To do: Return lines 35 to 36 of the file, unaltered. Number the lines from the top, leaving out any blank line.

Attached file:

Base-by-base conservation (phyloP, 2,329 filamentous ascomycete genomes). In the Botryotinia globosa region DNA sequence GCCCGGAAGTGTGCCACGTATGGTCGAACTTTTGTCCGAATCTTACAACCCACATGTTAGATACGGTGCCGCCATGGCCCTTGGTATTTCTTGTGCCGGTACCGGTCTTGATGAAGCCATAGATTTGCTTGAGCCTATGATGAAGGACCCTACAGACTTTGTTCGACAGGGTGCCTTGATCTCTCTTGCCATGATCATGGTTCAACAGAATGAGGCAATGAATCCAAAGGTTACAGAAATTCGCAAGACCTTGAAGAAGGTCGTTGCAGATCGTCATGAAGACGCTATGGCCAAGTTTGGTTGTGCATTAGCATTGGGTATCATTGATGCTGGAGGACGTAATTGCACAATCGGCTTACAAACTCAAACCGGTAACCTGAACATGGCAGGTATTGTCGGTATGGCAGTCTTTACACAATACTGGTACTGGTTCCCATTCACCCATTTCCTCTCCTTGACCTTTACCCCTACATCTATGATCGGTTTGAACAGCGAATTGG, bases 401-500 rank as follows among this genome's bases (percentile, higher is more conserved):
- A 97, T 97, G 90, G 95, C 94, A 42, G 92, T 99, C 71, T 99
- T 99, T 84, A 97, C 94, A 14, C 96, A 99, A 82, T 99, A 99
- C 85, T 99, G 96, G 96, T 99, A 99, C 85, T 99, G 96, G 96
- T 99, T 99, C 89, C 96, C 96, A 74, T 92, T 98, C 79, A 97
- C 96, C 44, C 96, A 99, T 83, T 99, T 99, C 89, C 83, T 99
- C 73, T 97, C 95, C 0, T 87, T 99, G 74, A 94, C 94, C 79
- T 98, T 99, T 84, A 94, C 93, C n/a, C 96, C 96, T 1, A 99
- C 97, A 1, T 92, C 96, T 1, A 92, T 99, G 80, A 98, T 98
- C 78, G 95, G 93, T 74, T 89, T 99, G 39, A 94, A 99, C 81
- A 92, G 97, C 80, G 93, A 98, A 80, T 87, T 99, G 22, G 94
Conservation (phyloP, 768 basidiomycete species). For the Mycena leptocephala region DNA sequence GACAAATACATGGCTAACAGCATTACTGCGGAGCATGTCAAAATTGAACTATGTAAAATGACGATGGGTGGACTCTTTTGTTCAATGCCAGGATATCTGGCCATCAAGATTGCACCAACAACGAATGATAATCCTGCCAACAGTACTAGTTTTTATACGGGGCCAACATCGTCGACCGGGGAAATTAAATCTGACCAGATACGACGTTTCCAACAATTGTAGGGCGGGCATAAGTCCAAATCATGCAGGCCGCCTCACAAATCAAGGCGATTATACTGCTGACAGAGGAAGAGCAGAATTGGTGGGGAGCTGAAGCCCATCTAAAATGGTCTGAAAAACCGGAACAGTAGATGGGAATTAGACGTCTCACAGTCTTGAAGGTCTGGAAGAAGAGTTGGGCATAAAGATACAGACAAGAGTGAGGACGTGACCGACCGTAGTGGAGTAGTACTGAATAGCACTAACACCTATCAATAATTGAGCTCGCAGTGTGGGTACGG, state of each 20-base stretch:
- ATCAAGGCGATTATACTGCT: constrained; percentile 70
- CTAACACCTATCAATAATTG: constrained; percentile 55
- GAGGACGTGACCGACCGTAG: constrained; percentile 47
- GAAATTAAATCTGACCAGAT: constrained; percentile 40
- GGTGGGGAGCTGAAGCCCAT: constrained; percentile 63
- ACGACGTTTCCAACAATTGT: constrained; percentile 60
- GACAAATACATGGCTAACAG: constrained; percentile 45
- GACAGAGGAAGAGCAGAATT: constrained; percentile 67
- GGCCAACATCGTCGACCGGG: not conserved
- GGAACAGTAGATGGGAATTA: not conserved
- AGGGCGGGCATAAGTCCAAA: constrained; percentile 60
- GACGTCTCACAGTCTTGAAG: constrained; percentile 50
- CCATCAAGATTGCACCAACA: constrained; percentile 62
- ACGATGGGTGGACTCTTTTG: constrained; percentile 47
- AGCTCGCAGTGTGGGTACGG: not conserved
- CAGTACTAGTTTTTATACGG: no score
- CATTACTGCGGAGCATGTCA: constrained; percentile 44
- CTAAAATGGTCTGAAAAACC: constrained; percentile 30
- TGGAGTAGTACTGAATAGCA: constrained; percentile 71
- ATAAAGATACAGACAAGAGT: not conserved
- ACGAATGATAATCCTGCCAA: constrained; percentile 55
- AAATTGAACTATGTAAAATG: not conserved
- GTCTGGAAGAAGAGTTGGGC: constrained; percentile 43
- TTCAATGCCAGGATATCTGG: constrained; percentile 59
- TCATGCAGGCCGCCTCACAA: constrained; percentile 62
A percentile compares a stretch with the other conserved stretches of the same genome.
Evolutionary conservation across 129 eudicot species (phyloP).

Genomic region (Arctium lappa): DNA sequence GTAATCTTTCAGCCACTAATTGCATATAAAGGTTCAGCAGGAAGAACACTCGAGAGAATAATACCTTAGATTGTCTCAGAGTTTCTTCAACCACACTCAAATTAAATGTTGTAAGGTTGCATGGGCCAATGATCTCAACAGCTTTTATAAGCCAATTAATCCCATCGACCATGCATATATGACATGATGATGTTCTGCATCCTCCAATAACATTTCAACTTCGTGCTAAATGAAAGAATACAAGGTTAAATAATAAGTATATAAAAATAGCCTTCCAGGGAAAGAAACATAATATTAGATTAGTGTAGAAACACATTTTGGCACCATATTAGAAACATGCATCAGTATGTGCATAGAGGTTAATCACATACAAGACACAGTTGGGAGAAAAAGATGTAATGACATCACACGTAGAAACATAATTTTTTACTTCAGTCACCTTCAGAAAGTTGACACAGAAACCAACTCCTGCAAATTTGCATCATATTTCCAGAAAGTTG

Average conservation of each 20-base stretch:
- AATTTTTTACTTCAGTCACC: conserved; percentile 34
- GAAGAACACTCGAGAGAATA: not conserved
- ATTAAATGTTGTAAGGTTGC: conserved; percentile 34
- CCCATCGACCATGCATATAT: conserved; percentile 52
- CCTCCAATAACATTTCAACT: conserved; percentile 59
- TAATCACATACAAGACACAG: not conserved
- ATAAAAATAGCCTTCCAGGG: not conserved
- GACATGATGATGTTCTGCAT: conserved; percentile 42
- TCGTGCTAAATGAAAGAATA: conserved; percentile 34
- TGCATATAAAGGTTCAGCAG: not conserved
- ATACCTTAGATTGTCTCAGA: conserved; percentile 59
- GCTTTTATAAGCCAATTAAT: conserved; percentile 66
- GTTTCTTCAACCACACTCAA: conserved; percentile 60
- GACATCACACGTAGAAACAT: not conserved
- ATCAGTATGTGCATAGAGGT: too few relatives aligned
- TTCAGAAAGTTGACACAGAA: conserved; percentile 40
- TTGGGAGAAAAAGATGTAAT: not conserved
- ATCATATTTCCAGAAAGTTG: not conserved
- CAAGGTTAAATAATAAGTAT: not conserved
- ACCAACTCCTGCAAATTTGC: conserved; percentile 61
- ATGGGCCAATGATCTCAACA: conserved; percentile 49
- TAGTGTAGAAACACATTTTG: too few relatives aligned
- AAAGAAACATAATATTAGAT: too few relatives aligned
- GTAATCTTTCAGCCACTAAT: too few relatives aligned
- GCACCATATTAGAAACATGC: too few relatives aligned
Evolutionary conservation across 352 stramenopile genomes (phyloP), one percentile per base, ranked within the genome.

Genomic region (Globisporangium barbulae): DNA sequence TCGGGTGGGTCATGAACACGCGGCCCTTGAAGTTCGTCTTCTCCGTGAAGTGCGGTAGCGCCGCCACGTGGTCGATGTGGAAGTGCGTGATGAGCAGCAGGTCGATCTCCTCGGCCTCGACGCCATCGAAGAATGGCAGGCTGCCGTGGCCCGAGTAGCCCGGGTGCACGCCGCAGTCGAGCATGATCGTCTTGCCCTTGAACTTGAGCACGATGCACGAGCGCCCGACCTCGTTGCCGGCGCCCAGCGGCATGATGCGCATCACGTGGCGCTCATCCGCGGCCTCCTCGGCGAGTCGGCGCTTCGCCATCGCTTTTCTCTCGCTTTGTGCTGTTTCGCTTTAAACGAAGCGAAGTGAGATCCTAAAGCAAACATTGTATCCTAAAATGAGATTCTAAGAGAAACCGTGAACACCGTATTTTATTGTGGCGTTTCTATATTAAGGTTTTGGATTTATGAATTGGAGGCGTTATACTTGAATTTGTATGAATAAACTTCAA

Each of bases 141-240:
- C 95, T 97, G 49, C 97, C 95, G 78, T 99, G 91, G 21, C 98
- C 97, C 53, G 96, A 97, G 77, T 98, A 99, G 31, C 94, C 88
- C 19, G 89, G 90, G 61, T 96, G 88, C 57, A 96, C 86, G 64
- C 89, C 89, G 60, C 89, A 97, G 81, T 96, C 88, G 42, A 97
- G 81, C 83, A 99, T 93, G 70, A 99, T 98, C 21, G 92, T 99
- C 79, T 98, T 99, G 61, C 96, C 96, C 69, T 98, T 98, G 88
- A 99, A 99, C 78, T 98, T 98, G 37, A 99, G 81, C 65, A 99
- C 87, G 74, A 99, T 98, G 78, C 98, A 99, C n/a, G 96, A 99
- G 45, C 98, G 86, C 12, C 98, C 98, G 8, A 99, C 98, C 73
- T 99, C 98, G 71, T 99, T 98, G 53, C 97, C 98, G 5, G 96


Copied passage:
- GTCTGGAAGAAGAGTTGGGC: constrained; percentile 43
- TTCAATGCCAGGATATCTGG: constrained; percentile 59